In the months immediately following the Hague congress, Marx and Engels continued to be immediately engaged in the affairs of the First International, acting as delegates of the General Council in Europe and propagandizing the resolutions of the Hague congress. On their initiative the New York General Council declared the Bakuninists and the organizations supporting them, which had embarked on a course of sabotaging the Hague resolutions and splitting the First International, outside the ranks of the International. The Hague congress signified the ideological victory of Marxism. The historical task of the First International was completed, and the ideas of Marxism were brought to the advanced workers of the developed countries of the world. In the new historical situation that arose after the defeat of the Paris Commune, the workers’ movement faced the immediate task of forming “mass socialist working-class parties in individual national states” (V. I. Lenin, Poln. sobr. soch., 5th ed., vol. 26, p. 50). Marx and Engels saw the need for the transition to new organizational forms. “Taking the situation in Europe into consideration, I consider it absolutely useful to put aside temporarily the formal organization of the International. Events and the inevitable development and complication of the situation will themselves take care of the restoration of the International in an improved form,” wrote Marx to F.-A. Sorge, on Sept. 27,1873 (Marx and Engels, Soch., 2nd ed., vol. 33, pp. 508–09). The First International was officially dissolved by the decision of the Philadelphia conference of 1876.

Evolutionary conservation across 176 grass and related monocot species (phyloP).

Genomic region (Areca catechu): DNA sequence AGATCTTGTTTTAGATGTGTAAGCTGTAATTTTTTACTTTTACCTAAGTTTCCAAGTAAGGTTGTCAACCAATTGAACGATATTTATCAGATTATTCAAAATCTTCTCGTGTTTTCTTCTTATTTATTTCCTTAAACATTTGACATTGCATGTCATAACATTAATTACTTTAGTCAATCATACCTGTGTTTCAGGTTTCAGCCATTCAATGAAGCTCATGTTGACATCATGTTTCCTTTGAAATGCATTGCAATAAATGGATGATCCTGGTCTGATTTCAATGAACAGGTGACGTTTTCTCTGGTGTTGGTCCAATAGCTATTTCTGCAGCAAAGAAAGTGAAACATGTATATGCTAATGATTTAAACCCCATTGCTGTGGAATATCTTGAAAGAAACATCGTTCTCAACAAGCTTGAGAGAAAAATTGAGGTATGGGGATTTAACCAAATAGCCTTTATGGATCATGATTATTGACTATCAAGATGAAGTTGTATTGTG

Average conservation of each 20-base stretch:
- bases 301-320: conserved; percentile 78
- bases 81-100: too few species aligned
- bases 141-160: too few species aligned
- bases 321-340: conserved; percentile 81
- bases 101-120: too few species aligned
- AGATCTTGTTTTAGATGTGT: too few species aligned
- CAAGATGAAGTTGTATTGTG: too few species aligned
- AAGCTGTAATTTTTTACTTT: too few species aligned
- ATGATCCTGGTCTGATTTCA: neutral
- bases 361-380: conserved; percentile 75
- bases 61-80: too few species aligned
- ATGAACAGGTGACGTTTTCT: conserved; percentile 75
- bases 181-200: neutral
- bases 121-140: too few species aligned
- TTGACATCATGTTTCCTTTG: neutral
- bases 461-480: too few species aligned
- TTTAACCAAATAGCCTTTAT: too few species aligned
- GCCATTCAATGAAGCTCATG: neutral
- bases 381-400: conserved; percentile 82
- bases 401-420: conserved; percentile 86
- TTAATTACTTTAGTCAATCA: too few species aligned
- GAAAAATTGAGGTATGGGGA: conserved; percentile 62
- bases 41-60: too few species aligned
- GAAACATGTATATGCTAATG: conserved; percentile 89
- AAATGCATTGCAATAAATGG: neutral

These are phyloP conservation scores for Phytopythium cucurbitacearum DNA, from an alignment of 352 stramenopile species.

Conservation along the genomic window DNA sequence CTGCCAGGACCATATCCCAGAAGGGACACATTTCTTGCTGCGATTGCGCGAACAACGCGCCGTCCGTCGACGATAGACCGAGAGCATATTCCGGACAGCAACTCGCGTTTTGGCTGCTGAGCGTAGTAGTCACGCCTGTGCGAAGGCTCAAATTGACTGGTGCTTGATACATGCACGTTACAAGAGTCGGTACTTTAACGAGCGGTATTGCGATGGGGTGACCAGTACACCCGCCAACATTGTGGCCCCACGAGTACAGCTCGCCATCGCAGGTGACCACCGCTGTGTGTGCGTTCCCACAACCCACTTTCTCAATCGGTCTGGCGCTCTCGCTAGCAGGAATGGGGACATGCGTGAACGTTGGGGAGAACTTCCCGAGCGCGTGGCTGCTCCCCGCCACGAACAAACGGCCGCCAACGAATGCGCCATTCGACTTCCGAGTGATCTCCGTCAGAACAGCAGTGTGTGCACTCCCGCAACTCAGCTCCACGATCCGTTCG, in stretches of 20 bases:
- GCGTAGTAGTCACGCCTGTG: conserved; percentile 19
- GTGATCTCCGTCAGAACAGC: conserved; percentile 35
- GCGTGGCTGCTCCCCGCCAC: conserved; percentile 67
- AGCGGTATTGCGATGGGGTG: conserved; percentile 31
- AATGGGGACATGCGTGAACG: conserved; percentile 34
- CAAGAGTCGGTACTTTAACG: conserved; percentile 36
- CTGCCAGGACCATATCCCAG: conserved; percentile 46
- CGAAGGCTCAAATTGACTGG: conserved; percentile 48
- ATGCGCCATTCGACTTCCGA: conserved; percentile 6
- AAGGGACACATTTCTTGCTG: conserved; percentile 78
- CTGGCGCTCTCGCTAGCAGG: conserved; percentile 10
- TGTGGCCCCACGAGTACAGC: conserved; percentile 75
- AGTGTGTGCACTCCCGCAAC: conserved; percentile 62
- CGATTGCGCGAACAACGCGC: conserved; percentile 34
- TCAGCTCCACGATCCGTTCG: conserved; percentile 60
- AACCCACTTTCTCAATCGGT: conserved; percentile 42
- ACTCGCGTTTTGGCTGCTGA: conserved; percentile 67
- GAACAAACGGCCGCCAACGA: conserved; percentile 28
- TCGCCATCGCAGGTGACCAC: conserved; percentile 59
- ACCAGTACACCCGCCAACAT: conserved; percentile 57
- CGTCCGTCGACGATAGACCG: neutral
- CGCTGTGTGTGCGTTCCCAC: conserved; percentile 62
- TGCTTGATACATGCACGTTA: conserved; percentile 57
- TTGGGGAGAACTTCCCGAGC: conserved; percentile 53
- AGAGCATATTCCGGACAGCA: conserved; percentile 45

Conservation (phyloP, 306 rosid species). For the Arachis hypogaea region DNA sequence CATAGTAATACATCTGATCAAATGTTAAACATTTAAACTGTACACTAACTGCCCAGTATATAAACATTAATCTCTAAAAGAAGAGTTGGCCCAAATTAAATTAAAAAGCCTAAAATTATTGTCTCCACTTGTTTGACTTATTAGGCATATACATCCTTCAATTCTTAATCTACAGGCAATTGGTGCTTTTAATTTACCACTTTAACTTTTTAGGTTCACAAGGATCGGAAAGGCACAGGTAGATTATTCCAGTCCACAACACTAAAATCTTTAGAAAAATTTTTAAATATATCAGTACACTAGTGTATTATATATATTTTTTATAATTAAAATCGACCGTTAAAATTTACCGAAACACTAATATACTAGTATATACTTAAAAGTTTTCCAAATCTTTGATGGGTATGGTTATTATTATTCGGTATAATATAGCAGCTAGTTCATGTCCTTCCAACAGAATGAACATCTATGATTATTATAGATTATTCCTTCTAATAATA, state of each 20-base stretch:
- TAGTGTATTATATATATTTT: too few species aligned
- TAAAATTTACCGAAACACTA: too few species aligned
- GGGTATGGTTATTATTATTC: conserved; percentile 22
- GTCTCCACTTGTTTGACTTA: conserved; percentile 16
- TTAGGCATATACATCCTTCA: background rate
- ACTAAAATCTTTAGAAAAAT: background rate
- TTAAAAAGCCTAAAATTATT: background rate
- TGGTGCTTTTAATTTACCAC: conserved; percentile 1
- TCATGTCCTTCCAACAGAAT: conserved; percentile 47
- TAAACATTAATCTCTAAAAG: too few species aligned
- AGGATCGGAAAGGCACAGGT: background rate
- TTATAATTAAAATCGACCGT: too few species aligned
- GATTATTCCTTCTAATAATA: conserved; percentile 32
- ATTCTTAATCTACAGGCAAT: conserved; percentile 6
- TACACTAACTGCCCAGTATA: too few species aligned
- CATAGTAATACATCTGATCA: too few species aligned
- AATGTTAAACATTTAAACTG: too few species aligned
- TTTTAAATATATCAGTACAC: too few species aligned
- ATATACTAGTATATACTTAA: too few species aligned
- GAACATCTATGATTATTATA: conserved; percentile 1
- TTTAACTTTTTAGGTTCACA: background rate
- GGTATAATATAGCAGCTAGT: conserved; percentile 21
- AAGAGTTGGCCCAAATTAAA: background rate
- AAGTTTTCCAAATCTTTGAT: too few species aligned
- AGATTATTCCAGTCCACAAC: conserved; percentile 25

The First International was the precursor of the Communist parties that arose in the 20th century under the banner of Marxism-Leninism, and it was of enormous importance. Lenin wrote: “It is unforgettable, it will remain forever in the history of the workers’ struggle for their emancipation. It laid the foundation of that edifice of the world socialist republic which it is now our good fortune to be building” (Poln. sobr. soch., 5th ed., vol. 38, p. 230).


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The Great Soviet Encyclopedia, 3rd Edition (1970-1979). © 2010 The Gale Group, Inc. All rights reserved.